Lab Report

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The Lab Report is a weekly compendium of media reports on science and technology achievements at Lawrence Livermore National Laboratory. Though the Laboratory reviews items for overall accuracy, the reporting organizations are responsible for the content in the links below.

Jun. 22, 2018

This rendering of NIF’s target chamber shows the target positioner moving into place. Pulses from high-powered lasers race through the facility at the speed of light and arrive at the center of the chamber within a few trillionths of a second of each other, aligned to the accuracy of the diameter of a human hair.

Another step closer

Lawrence Livermore researchers at the National Ignition Facility have taken another step toward their goal of using lasers to attain a self-sustaining nuclear fusion reaction. The team conducted experiments that doubled previous records both for neutron yield (now at 1.9 x 1016) and fusion energy output (now at 54 kilojoules) generated from capsules containing cryogenic deuterium-tritium fusion fuel.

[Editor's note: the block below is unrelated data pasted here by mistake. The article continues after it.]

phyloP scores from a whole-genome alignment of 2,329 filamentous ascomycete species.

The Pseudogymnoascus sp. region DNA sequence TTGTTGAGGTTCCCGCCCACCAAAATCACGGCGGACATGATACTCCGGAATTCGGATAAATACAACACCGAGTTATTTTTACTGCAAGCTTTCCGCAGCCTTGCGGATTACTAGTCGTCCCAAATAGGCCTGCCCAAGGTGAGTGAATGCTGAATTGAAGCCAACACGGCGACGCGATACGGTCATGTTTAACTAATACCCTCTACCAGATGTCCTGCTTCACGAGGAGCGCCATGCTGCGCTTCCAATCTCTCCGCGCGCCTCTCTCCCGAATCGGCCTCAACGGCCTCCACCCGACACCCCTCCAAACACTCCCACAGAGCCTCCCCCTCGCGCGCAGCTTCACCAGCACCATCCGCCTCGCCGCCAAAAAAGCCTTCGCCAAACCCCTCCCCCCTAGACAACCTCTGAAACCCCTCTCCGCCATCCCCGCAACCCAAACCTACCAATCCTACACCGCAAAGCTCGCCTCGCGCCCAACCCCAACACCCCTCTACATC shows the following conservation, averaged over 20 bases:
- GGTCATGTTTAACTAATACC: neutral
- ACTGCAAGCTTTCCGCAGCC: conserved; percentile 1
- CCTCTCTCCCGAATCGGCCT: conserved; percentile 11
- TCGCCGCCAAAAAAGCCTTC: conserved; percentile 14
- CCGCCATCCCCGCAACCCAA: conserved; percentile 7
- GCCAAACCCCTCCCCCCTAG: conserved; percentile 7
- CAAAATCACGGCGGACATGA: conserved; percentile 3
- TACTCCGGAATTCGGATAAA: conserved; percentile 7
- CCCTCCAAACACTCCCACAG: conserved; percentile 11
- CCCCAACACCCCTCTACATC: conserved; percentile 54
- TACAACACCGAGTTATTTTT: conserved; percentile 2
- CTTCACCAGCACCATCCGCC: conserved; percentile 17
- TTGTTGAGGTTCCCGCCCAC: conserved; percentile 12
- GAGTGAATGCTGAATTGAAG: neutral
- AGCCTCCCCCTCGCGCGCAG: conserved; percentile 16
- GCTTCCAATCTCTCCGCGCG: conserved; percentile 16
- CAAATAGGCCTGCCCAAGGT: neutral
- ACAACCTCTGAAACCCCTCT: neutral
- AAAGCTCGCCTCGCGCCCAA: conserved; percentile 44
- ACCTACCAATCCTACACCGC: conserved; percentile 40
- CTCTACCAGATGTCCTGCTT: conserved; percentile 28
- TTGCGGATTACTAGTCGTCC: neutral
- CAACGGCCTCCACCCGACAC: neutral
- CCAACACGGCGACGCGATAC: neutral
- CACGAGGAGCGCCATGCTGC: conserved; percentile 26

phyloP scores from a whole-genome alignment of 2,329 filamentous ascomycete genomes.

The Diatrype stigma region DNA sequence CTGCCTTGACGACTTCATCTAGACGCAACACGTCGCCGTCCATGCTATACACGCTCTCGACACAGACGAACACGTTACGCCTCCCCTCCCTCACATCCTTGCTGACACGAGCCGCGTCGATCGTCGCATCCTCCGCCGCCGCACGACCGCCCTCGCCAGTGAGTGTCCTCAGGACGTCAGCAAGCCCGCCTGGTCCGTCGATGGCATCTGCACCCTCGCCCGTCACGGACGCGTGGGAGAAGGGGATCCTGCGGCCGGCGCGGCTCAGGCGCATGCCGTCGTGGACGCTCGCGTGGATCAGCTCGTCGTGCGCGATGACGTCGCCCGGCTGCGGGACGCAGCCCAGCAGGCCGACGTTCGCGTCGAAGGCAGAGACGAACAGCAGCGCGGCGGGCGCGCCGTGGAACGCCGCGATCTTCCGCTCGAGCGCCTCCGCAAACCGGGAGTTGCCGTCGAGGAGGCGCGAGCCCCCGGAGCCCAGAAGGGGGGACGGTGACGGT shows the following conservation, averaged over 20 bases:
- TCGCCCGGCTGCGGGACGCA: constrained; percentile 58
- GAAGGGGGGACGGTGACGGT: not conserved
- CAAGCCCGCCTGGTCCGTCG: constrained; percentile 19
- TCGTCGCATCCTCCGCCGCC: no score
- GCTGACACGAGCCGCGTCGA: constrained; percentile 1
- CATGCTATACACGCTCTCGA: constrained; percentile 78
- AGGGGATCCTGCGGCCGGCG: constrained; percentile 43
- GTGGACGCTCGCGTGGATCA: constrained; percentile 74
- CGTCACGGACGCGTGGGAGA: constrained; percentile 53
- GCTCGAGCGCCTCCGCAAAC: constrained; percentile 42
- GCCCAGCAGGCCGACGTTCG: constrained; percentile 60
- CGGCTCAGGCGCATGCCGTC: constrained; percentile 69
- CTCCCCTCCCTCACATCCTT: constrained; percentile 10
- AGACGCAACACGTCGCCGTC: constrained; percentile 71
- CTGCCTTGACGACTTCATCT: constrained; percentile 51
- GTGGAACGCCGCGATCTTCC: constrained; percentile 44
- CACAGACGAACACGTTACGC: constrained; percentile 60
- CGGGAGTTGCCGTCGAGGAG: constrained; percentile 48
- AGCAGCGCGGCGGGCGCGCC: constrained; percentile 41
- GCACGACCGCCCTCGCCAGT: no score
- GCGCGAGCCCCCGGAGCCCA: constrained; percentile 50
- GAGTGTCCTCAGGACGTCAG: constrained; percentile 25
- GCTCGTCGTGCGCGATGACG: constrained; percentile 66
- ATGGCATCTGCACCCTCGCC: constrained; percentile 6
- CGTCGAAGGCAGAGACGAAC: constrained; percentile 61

The progress was due largely to changes to both the capsules and the hohlraums -- cylinders in which the capsules are suspended -- that helped maintain the symmetry of the fuel’s implosion.

This is a critical step forward in the quest for achieving laboratory ignition. Ignition -- the point at which the heating provided by nuclei in the plasma exceeds the heat lost from the system -- has been pursued primarily for its relevance to nuclear weapons physics, since it would mimic on a laboratory scale the dynamics in a weapon’s fusion stages. Laser fusion also is considered a possible future energy source.

A simulation of the topological atoms in a C2H4 molecule as defined by the quantum theory of atoms in molecules and computed using TopoMS, with each color representing an atom.

Atoms are crystal clear